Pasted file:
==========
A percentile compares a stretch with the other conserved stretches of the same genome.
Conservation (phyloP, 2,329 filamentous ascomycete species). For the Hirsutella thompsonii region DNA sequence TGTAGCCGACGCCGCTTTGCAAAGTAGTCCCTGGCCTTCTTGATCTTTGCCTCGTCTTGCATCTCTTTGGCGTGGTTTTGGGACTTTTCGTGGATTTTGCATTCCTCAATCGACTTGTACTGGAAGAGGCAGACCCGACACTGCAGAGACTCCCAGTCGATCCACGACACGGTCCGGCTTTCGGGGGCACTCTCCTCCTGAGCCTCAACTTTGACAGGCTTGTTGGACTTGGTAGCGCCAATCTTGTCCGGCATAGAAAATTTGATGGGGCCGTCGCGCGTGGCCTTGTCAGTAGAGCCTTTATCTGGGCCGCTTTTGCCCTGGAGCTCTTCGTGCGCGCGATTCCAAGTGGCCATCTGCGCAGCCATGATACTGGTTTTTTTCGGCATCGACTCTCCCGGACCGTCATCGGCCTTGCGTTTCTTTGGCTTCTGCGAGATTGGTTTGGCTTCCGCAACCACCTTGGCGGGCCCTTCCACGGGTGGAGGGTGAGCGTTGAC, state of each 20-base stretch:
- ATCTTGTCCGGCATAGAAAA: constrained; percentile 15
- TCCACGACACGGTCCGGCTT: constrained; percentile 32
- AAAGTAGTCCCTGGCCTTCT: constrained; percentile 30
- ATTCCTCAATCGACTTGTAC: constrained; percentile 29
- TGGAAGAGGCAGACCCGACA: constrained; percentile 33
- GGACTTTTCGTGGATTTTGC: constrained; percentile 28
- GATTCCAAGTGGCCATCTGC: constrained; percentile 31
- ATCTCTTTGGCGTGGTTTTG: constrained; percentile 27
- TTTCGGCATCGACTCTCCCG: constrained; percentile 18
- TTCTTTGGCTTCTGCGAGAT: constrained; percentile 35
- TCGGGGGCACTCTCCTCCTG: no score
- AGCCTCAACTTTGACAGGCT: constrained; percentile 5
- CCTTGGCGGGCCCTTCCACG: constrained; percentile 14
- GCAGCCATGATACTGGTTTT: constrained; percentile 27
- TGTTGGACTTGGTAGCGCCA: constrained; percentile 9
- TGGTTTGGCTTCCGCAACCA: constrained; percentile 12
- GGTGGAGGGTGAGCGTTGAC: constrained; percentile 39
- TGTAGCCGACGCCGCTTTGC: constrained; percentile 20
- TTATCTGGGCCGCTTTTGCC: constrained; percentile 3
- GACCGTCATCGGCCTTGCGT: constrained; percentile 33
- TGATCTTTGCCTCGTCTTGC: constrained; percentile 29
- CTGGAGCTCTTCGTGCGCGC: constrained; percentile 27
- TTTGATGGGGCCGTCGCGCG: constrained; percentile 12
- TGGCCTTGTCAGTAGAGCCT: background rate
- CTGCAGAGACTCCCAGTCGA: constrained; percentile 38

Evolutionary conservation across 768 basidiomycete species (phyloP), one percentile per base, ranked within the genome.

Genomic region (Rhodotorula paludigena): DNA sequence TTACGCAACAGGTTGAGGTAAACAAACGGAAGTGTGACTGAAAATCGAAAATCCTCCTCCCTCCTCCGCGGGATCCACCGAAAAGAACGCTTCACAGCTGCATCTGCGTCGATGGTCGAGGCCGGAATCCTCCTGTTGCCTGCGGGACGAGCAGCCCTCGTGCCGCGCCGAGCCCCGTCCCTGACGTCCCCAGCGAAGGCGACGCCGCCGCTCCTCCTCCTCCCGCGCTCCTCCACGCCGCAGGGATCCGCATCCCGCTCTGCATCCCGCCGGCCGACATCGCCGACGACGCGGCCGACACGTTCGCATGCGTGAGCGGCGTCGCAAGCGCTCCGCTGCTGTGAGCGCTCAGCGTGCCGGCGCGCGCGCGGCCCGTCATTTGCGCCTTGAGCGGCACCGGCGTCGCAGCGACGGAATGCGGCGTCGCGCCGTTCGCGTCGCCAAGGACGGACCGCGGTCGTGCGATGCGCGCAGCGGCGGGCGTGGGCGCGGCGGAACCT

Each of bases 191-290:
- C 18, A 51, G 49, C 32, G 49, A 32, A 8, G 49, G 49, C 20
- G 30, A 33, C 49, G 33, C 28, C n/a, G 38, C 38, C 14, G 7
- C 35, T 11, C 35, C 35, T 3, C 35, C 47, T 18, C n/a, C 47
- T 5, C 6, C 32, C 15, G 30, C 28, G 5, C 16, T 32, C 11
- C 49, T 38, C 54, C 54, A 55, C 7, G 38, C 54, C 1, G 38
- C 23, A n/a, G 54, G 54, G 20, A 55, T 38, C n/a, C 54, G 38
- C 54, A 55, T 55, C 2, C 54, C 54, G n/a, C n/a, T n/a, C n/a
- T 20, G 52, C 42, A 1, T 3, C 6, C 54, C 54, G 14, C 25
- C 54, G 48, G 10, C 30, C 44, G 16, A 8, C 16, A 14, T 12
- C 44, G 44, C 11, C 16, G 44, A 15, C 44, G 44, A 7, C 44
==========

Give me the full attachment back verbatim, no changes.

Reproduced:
A percentile compares a stretch with the other conserved stretches of the same genome.
Conservation (phyloP, 2,329 filamentous ascomycete species). For the Hirsutella thompsonii region DNA sequence TGTAGCCGACGCCGCTTTGCAAAGTAGTCCCTGGCCTTCTTGATCTTTGCCTCGTCTTGCATCTCTTTGGCGTGGTTTTGGGACTTTTCGTGGATTTTGCATTCCTCAATCGACTTGTACTGGAAGAGGCAGACCCGACACTGCAGAGACTCCCAGTCGATCCACGACACGGTCCGGCTTTCGGGGGCACTCTCCTCCTGAGCCTCAACTTTGACAGGCTTGTTGGACTTGGTAGCGCCAATCTTGTCCGGCATAGAAAATTTGATGGGGCCGTCGCGCGTGGCCTTGTCAGTAGAGCCTTTATCTGGGCCGCTTTTGCCCTGGAGCTCTTCGTGCGCGCGATTCCAAGTGGCCATCTGCGCAGCCATGATACTGGTTTTTTTCGGCATCGACTCTCCCGGACCGTCATCGGCCTTGCGTTTCTTTGGCTTCTGCGAGATTGGTTTGGCTTCCGCAACCACCTTGGCGGGCCCTTCCACGGGTGGAGGGTGAGCGTTGAC, state of each 20-base stretch:
- ATCTTGTCCGGCATAGAAAA: constrained; percentile 15
- TCCACGACACGGTCCGGCTT: constrained; percentile 32
- AAAGTAGTCCCTGGCCTTCT: constrained; percentile 30
- ATTCCTCAATCGACTTGTAC: constrained; percentile 29
- TGGAAGAGGCAGACCCGACA: constrained; percentile 33
- GGACTTTTCGTGGATTTTGC: constrained; percentile 28
- GATTCCAAGTGGCCATCTGC: constrained; percentile 31
- ATCTCTTTGGCGTGGTTTTG: constrained; percentile 27
- TTTCGGCATCGACTCTCCCG: constrained; percentile 18
- TTCTTTGGCTTCTGCGAGAT: constrained; percentile 35
- TCGGGGGCACTCTCCTCCTG: no score
- AGCCTCAACTTTGACAGGCT: constrained; percentile 5
- CCTTGGCGGGCCCTTCCACG: constrained; percentile 14
- GCAGCCATGATACTGGTTTT: constrained; percentile 27
- TGTTGGACTTGGTAGCGCCA: constrained; percentile 9
- TGGTTTGGCTTCCGCAACCA: constrained; percentile 12
- GGTGGAGGGTGAGCGTTGAC: constrained; percentile 39
- TGTAGCCGACGCCGCTTTGC: constrained; percentile 20
- TTATCTGGGCCGCTTTTGCC: constrained; percentile 3
- GACCGTCATCGGCCTTGCGT: constrained; percentile 33
- TGATCTTTGCCTCGTCTTGC: constrained; percentile 29
- CTGGAGCTCTTCGTGCGCGC: constrained; percentile 27
- TTTGATGGGGCCGTCGCGCG: constrained; percentile 12
- TGGCCTTGTCAGTAGAGCCT: background rate
- CTGCAGAGACTCCCAGTCGA: constrained; percentile 38

Evolutionary conservation across 768 basidiomycete species (phyloP), one percentile per base, ranked within the genome.

Genomic region (Rhodotorula paludigena): DNA sequence TTACGCAACAGGTTGAGGTAAACAAACGGAAGTGTGACTGAAAATCGAAAATCCTCCTCCCTCCTCCGCGGGATCCACCGAAAAGAACGCTTCACAGCTGCATCTGCGTCGATGGTCGAGGCCGGAATCCTCCTGTTGCCTGCGGGACGAGCAGCCCTCGTGCCGCGCCGAGCCCCGTCCCTGACGTCCCCAGCGAAGGCGACGCCGCCGCTCCTCCTCCTCCCGCGCTCCTCCACGCCGCAGGGATCCGCATCCCGCTCTGCATCCCGCCGGCCGACATCGCCGACGACGCGGCCGACACGTTCGCATGCGTGAGCGGCGTCGCAAGCGCTCCGCTGCTGTGAGCGCTCAGCGTGCCGGCGCGCGCGCGGCCCGTCATTTGCGCCTTGAGCGGCACCGGCGTCGCAGCGACGGAATGCGGCGTCGCGCCGTTCGCGTCGCCAAGGACGGACCGCGGTCGTGCGATGCGCGCAGCGGCGGGCGTGGGCGCGGCGGAACCT

Each of bases 191-290:
- C 18, A 51, G 49, C 32, G 49, A 32, A 8, G 49, G 49, C 20
- G 30, A 33, C 49, G 33, C 28, C n/a, G 38, C 38, C 14, G 7
- C 35, T 11, C 35, C 35, T 3, C 35, C 47, T 18, C n/a, C 47
- T 5, C 6, C 32, C 15, G 30, C 28, G 5, C 16, T 32, C 11
- C 49, T 38, C 54, C 54, A 55, C 7, G 38, C 54, C 1, G 38
- C 23, A n/a, G 54, G 54, G 20, A 55, T 38, C n/a, C 54, G 38
- C 54, A 55, T 55, C 2, C 54, C 54, G n/a, C n/a, T n/a, C n/a
- T 20, G 52, C 42, A 1, T 3, C 6, C 54, C 54, G 14, C 25
- C 54, G 48, G 10, C 30, C 44, G 16, A 8, C 16, A 14, T 12
- C 44, G 44, C 11, C 16, G 44, A 15, C 44, G 44, A 7, C 44